Finding a General Doctor

Discussion in 'The Healthy Penis' started by Rikter8, Jan 7, 2010.

  1. Rikter8

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    How did you find your MD?

    I've had really shitty luck finding a decent doctor.
    The last one was so-so, but mis-diagnosed my fathers cancer.

    The current one hands me his PDA and says "Type in your symptoms"
    My left arm from my elbow to my pinky is tingling numb. Pinky, ring finger to my elbow. Started intermittently, but now solid numb and tingly.

    I've got some stuff going on, and I need to find a good MD. Does anybody know the right way to select a quality physician?
     
  2. Dave NoCal

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    Rikter,

    This can be difficult. Even the most skilled and knowledgeable physcians may have trouble listening. Or the relationship may just not work for reasons that are beyond your control. My first suggestion is to see if you can get recommendations from people whose perceptions seem valid and maybe have somethings in common with you. For example, I prefer thoroughness and have generally found internists to be more so than family practitioners. Some people object to some things that go with thoroughness, like being more carefully examined and having more tests. So you need to consider your priorities and what you are comfortable with. Some physicians can be judgemental about sexual matters and so you may want to try to get a sense of the attitudes the physician has.

    All that said, the two best doctors I have had I got through almost luck. In the first case, I called a well-known and respected internal medicine practice and was "assigned" to their new associate. He was totally great and would still be my doctor if it weren't for the 2500 mile geographic move I made. My current doctor is a family practice doc (I know, I know) who was locally known to aggressively treat Lyme disease, which I correctly thought I had. He too has been great. He is Seventh Day Adventist and I just asked him point-plank how he felt about treating gay men. His answers satisfied me and I have had no complaints at all about anything.

    The main thing these two doctors have had in common is that they are young. It's my opinion that younger ones tend to be less authoritarian and listen better. Because my primary doc is Seventh Day Adventist and practices at an Adventist hospital, I have seen several specialist who attended Loma Linda University, the Adventist university with a medical school in Cali. My experiences with these physicians have been very positive and I do think the university they attended matters because attitudes, along with skills, are taught.

    All of this probably helps not at all. Good luck in this important search.

    Dave

    P.S. does this mean you are giving less thought to relocating to another part of the country?
     
  3. ericbythebay

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    I asked friends and went with one that was recommended.

    What part of Michigan are you in? My brother is an M.D. in Grand Rapids.
     
  4. Rikter8

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    Dave, thank you for the reply - it does help.
    I have found that the older ones are more set in their ways - and that's that. I had one oriental doctor that seemed very concerned and in tune to what I was saying. His practice suddenly dissapeared though, which worried me a bit.
    Yes - I am still considering relocating. I haven't found much yet.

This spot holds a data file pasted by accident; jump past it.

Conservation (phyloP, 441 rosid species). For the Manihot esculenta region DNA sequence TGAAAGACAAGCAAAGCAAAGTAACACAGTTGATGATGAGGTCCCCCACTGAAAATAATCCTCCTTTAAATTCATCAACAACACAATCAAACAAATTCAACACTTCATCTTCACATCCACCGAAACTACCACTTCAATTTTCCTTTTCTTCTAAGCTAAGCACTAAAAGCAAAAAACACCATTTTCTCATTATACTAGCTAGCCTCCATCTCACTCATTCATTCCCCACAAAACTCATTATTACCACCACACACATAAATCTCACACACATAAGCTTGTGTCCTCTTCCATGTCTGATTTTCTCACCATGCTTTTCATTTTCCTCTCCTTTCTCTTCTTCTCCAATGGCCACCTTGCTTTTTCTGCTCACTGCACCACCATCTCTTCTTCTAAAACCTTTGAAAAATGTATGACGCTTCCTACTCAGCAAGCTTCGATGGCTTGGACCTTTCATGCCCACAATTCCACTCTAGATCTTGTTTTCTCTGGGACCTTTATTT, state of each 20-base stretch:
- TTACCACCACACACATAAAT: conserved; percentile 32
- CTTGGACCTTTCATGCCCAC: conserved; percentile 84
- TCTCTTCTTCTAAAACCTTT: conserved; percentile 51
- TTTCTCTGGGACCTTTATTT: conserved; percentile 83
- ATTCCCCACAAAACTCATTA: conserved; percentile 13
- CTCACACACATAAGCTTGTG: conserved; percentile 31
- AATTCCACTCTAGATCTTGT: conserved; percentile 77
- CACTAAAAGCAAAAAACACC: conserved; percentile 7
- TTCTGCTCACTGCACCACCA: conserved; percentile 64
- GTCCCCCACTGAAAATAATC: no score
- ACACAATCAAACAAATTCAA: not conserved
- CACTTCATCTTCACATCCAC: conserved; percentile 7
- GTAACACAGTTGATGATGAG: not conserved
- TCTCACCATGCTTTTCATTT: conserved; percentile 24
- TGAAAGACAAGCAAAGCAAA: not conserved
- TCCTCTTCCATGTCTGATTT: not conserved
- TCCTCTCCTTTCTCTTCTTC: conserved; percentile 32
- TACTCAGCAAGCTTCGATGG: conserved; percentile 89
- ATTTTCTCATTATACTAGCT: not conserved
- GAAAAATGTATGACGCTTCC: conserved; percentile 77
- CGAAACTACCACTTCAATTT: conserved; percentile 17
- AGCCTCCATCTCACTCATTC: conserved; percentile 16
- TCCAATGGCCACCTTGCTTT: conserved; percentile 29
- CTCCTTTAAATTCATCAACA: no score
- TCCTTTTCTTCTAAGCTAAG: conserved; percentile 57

Still looking to find something better.
    (Off topic...but I got an undercover e-mail that suggested I won't be there for the long term business plan)

    Eric - I'm in Central Michigan - Bay City/Saginaw/Midland area but willing to drive an hour or so if need be. Grand Rapids is quite the haul unfortunately.

    I thought about calling one of those physician referral services, but what you get is an unknown. I just wasn't sure if I was going about it all wrong or not, and how everybody else finds a doc.
     
    #4 Rikter8, Jan 8, 2010
    Last edited: Jan 8, 2010
  5. beachbum1971

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    Ask friends/coworkers who they go to. Don't settle. Best of luck finding a good one!
     
  6. Dave NoCal

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    I agree with beachbum that asking others who they go to and what they like about him/her is a good approach, especially if you don't have specialized medical needs. Another factor to consider, although sometimes difficult to figure out, is how well connected the physician is within the medical community, in terms of making referrals. For example, I was seeing an older physician in his 70s, whose colleagues he knew well were mostly retired. For immediate medical needs I have gone to a local qalk-in clinic and have generally been pleased with the care I have gotten there. However, I am usually seen by physician's assistants and it seems they don't have the clout to get me seen quickly by a specialist when one is needed.
    Good luck with the job search.
    Dave
     
  7. nudeyorker

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    You have been given very good advice so far. I got lucky. I met my doctor at a dinner party. He is the best doctor I have ever had and we have become friends also.
     
  8. Gaydoc

    Gaydoc New Member

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    I am a doctor, and yes, it's very tough. 2 good options, which I personally have used. Call the Dept. of Medicine at a local teaching hospital, explain your situation, and ask for a referral. (You are going to get the best people that way - the staff knows who the local bozos are, and who is really good). Or ask friends you trust who they use. Believe me, the latter is my best source of referrals. Good luck. I can't help you-I'm in Georgia
     
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